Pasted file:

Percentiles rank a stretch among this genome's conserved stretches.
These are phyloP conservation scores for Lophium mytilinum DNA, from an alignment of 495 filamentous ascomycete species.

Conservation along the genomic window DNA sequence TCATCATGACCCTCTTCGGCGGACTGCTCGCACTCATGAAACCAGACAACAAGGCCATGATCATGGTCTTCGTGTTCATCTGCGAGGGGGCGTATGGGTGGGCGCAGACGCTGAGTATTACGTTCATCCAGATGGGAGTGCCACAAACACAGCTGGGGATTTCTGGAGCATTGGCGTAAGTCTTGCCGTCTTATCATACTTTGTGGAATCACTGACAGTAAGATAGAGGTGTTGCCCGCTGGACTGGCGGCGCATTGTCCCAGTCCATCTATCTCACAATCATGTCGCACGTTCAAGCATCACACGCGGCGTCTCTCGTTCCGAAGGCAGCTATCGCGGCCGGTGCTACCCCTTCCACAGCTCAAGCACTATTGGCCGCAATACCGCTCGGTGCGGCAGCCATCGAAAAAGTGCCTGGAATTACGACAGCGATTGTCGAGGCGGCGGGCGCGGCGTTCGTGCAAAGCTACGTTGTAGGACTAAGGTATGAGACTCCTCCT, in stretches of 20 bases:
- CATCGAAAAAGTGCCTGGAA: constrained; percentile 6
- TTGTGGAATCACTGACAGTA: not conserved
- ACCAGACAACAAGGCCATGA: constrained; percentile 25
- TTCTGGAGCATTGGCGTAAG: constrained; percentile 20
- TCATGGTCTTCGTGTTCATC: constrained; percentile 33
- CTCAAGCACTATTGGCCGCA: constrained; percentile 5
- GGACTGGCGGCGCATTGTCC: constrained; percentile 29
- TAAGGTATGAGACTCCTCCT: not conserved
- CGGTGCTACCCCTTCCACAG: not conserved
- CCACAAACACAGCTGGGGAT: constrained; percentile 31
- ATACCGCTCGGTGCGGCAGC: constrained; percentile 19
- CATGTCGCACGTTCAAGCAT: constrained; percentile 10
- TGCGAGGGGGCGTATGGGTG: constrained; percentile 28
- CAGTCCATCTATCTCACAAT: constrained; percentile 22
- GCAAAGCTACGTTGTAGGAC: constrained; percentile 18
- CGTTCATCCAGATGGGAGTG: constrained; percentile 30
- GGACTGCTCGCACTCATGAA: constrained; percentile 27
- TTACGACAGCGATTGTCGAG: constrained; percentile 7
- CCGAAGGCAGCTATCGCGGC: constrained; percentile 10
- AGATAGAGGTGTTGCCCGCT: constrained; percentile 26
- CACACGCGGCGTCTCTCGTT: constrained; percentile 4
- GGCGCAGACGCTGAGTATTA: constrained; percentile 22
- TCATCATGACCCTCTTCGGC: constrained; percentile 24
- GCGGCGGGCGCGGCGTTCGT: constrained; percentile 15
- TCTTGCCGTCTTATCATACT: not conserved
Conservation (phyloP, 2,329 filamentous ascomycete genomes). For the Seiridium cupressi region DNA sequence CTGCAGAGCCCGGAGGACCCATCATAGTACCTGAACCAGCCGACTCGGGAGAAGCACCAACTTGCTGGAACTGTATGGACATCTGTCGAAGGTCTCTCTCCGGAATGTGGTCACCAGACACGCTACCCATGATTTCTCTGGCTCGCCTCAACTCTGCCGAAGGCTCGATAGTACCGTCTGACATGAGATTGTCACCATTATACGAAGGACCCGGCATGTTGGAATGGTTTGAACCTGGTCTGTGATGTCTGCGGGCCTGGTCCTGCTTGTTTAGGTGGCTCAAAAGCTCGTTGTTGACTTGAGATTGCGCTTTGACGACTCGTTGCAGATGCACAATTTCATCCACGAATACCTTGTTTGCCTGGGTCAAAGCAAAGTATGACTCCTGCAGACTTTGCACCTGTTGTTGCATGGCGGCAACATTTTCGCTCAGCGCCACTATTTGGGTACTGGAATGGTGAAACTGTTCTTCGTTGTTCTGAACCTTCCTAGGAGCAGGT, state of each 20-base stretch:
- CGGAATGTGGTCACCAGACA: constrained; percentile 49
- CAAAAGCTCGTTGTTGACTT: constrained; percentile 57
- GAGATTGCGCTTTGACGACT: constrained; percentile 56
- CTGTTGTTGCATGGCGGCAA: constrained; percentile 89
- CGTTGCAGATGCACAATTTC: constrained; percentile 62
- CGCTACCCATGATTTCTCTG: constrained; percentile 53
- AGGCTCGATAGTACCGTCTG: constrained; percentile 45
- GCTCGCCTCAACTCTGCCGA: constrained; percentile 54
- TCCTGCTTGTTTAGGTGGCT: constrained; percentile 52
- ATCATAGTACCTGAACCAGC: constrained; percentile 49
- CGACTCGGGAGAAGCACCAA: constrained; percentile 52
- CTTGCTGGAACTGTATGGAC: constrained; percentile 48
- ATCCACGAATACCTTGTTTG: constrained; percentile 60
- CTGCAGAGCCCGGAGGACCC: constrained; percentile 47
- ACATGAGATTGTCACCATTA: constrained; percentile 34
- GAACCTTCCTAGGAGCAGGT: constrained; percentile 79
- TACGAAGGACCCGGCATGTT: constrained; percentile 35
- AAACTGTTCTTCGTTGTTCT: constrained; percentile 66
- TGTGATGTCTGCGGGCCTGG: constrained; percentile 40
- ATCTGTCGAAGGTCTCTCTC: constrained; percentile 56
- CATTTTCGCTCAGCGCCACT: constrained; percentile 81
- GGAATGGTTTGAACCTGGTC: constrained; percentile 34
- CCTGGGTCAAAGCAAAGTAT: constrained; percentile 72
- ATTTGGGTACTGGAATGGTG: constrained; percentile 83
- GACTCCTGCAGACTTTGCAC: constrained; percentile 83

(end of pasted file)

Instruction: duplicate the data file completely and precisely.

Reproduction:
Percentiles rank a stretch among this genome's conserved stretches.
These are phyloP conservation scores for Lophium mytilinum DNA, from an alignment of 495 filamentous ascomycete species.

Conservation along the genomic window DNA sequence TCATCATGACCCTCTTCGGCGGACTGCTCGCACTCATGAAACCAGACAACAAGGCCATGATCATGGTCTTCGTGTTCATCTGCGAGGGGGCGTATGGGTGGGCGCAGACGCTGAGTATTACGTTCATCCAGATGGGAGTGCCACAAACACAGCTGGGGATTTCTGGAGCATTGGCGTAAGTCTTGCCGTCTTATCATACTTTGTGGAATCACTGACAGTAAGATAGAGGTGTTGCCCGCTGGACTGGCGGCGCATTGTCCCAGTCCATCTATCTCACAATCATGTCGCACGTTCAAGCATCACACGCGGCGTCTCTCGTTCCGAAGGCAGCTATCGCGGCCGGTGCTACCCCTTCCACAGCTCAAGCACTATTGGCCGCAATACCGCTCGGTGCGGCAGCCATCGAAAAAGTGCCTGGAATTACGACAGCGATTGTCGAGGCGGCGGGCGCGGCGTTCGTGCAAAGCTACGTTGTAGGACTAAGGTATGAGACTCCTCCT, in stretches of 20 bases:
- CATCGAAAAAGTGCCTGGAA: constrained; percentile 6
- TTGTGGAATCACTGACAGTA: not conserved
- ACCAGACAACAAGGCCATGA: constrained; percentile 25
- TTCTGGAGCATTGGCGTAAG: constrained; percentile 20
- TCATGGTCTTCGTGTTCATC: constrained; percentile 33
- CTCAAGCACTATTGGCCGCA: constrained; percentile 5
- GGACTGGCGGCGCATTGTCC: constrained; percentile 29
- TAAGGTATGAGACTCCTCCT: not conserved
- CGGTGCTACCCCTTCCACAG: not conserved
- CCACAAACACAGCTGGGGAT: constrained; percentile 31
- ATACCGCTCGGTGCGGCAGC: constrained; percentile 19
- CATGTCGCACGTTCAAGCAT: constrained; percentile 10
- TGCGAGGGGGCGTATGGGTG: constrained; percentile 28
- CAGTCCATCTATCTCACAAT: constrained; percentile 22
- GCAAAGCTACGTTGTAGGAC: constrained; percentile 18
- CGTTCATCCAGATGGGAGTG: constrained; percentile 30
- GGACTGCTCGCACTCATGAA: constrained; percentile 27
- TTACGACAGCGATTGTCGAG: constrained; percentile 7
- CCGAAGGCAGCTATCGCGGC: constrained; percentile 10
- AGATAGAGGTGTTGCCCGCT: constrained; percentile 26
- CACACGCGGCGTCTCTCGTT: constrained; percentile 4
- GGCGCAGACGCTGAGTATTA: constrained; percentile 22
- TCATCATGACCCTCTTCGGC: constrained; percentile 24
- GCGGCGGGCGCGGCGTTCGT: constrained; percentile 15
- TCTTGCCGTCTTATCATACT: not conserved
Conservation (phyloP, 2,329 filamentous ascomycete genomes). For the Seiridium cupressi region DNA sequence CTGCAGAGCCCGGAGGACCCATCATAGTACCTGAACCAGCCGACTCGGGAGAAGCACCAACTTGCTGGAACTGTATGGACATCTGTCGAAGGTCTCTCTCCGGAATGTGGTCACCAGACACGCTACCCATGATTTCTCTGGCTCGCCTCAACTCTGCCGAAGGCTCGATAGTACCGTCTGACATGAGATTGTCACCATTATACGAAGGACCCGGCATGTTGGAATGGTTTGAACCTGGTCTGTGATGTCTGCGGGCCTGGTCCTGCTTGTTTAGGTGGCTCAAAAGCTCGTTGTTGACTTGAGATTGCGCTTTGACGACTCGTTGCAGATGCACAATTTCATCCACGAATACCTTGTTTGCCTGGGTCAAAGCAAAGTATGACTCCTGCAGACTTTGCACCTGTTGTTGCATGGCGGCAACATTTTCGCTCAGCGCCACTATTTGGGTACTGGAATGGTGAAACTGTTCTTCGTTGTTCTGAACCTTCCTAGGAGCAGGT, state of each 20-base stretch:
- CGGAATGTGGTCACCAGACA: constrained; percentile 49
- CAAAAGCTCGTTGTTGACTT: constrained; percentile 57
- GAGATTGCGCTTTGACGACT: constrained; percentile 56
- CTGTTGTTGCATGGCGGCAA: constrained; percentile 89
- CGTTGCAGATGCACAATTTC: constrained; percentile 62
- CGCTACCCATGATTTCTCTG: constrained; percentile 53
- AGGCTCGATAGTACCGTCTG: constrained; percentile 45
- GCTCGCCTCAACTCTGCCGA: constrained; percentile 54
- TCCTGCTTGTTTAGGTGGCT: constrained; percentile 52
- ATCATAGTACCTGAACCAGC: constrained; percentile 49
- CGACTCGGGAGAAGCACCAA: constrained; percentile 52
- CTTGCTGGAACTGTATGGAC: constrained; percentile 48
- ATCCACGAATACCTTGTTTG: constrained; percentile 60
- CTGCAGAGCCCGGAGGACCC: constrained; percentile 47
- ACATGAGATTGTCACCATTA: constrained; percentile 34
- GAACCTTCCTAGGAGCAGGT: constrained; percentile 79
- TACGAAGGACCCGGCATGTT: constrained; percentile 35
- AAACTGTTCTTCGTTGTTCT: constrained; percentile 66
- TGTGATGTCTGCGGGCCTGG: constrained; percentile 40
- ATCTGTCGAAGGTCTCTCTC: constrained; percentile 56
- CATTTTCGCTCAGCGCCACT: constrained; percentile 81
- GGAATGGTTTGAACCTGGTC: constrained; percentile 34
- CCTGGGTCAAAGCAAAGTAT: constrained; percentile 72
- ATTTGGGTACTGGAATGGTG: constrained; percentile 83
- GACTCCTGCAGACTTTGCAC: constrained; percentile 83